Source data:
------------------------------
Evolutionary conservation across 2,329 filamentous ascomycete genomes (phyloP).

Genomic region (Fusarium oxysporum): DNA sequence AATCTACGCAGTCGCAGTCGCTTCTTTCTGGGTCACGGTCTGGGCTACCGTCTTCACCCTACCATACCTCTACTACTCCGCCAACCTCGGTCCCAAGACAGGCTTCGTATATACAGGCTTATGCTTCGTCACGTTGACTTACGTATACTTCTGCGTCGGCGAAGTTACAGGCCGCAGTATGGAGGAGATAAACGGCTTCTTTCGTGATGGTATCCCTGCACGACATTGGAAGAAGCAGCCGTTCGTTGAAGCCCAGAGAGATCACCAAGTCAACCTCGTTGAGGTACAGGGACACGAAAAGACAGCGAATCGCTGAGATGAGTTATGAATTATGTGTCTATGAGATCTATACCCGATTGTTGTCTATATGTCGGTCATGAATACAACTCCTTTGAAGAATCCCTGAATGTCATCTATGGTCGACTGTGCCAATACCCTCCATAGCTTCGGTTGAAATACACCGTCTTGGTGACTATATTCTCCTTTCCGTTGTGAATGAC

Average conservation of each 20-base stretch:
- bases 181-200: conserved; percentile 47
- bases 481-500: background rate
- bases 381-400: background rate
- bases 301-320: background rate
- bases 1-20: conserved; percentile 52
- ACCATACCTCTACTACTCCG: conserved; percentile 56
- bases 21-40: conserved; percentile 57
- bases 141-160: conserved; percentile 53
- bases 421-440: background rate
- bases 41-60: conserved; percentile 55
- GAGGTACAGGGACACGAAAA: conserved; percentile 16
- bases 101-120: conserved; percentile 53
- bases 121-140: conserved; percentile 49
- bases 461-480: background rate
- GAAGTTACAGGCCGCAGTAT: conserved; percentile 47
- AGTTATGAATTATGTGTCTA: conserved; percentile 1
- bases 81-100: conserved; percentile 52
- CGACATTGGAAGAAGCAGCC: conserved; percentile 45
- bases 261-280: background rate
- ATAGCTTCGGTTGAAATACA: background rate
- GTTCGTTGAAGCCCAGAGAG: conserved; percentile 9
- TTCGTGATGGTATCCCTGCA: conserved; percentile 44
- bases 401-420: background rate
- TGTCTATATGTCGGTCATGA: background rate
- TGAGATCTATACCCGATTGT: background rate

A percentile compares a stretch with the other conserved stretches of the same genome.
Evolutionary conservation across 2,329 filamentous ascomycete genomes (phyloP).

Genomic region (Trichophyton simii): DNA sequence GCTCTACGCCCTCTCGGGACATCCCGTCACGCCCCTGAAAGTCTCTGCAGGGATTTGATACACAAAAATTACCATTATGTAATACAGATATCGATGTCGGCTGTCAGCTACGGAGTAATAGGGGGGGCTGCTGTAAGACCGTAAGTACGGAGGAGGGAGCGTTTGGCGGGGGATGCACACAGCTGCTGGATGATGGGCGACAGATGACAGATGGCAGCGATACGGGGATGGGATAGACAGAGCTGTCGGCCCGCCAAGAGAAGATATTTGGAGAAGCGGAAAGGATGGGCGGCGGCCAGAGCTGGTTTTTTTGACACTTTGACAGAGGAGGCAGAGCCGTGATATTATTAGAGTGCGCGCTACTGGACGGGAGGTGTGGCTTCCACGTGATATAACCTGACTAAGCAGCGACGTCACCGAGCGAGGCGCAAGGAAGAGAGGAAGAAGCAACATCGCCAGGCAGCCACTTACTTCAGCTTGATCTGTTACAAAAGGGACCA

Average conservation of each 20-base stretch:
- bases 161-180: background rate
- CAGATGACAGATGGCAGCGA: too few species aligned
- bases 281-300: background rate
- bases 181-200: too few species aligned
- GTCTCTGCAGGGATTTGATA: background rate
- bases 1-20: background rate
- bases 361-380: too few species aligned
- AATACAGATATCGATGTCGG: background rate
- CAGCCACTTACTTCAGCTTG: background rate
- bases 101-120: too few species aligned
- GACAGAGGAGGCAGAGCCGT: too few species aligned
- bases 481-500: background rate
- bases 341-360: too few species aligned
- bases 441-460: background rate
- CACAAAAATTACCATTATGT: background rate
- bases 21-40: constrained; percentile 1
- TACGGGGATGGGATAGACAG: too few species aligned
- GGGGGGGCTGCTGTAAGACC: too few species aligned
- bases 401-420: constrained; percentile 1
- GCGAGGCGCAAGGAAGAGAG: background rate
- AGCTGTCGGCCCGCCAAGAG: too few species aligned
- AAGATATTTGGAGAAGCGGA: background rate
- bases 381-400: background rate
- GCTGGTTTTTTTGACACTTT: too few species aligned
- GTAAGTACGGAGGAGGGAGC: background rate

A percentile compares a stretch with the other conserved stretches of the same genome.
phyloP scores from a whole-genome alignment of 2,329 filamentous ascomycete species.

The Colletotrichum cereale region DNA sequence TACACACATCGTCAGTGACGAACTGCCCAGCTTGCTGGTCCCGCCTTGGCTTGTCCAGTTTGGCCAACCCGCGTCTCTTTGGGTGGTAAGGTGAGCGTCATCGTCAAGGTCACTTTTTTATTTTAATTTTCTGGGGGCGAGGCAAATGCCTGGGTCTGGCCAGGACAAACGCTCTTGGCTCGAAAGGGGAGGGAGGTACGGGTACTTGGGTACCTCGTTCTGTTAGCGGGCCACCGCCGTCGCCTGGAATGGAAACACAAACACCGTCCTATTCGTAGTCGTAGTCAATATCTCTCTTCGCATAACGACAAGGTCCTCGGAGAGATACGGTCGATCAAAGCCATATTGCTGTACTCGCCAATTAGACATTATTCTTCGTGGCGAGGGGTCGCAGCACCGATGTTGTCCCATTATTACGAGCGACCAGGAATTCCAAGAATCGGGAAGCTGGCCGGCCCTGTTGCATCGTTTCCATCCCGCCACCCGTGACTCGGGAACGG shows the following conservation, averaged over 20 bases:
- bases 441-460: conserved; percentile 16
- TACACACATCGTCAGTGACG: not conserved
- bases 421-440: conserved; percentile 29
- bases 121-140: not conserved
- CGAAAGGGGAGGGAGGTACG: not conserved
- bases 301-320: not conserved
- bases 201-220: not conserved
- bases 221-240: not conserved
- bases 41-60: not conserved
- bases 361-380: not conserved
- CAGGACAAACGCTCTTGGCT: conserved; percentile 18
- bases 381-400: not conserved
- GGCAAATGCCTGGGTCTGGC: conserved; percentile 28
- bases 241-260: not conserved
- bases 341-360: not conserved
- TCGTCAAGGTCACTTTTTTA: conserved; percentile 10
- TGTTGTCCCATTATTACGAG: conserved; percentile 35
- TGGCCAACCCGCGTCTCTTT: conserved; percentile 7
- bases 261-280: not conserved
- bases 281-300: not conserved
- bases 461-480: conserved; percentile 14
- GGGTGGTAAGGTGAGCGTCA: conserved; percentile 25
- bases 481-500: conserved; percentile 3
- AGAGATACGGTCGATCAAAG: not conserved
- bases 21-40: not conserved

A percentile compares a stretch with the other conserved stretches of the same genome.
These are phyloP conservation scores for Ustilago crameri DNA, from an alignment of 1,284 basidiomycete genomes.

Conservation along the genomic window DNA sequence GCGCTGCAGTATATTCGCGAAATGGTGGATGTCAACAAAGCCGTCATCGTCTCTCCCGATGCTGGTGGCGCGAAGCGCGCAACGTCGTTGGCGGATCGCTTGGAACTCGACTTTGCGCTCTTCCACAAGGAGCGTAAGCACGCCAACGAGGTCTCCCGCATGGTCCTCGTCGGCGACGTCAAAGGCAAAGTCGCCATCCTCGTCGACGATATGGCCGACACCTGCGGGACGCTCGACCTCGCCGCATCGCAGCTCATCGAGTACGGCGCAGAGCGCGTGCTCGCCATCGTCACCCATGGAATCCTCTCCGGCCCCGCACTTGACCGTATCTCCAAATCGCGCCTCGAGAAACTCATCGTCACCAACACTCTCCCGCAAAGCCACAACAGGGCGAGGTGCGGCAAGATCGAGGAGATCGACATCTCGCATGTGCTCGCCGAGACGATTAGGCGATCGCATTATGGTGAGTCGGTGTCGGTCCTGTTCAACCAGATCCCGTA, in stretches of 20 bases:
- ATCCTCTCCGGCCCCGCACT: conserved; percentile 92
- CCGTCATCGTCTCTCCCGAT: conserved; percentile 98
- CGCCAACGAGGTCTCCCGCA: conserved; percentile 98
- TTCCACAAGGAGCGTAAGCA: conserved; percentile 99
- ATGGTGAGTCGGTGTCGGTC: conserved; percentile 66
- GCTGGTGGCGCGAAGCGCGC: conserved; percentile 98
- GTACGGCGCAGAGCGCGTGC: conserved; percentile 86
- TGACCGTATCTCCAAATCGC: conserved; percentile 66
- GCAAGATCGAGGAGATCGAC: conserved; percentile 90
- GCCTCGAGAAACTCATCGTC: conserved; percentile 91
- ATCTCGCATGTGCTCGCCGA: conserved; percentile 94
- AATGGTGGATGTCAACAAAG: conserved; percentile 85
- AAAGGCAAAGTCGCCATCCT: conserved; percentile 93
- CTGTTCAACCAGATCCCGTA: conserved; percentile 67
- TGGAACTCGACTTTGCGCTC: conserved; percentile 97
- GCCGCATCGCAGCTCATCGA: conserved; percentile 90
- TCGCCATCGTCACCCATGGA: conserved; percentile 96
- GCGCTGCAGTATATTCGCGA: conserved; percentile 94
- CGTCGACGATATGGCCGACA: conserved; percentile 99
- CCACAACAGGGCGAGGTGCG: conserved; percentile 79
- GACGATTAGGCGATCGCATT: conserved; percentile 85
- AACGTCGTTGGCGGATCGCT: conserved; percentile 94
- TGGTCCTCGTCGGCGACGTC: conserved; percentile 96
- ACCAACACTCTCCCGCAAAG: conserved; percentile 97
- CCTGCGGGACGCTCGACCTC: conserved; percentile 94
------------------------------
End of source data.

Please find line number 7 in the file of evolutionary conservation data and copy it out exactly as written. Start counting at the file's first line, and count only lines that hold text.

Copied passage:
- bases 301-320: background rate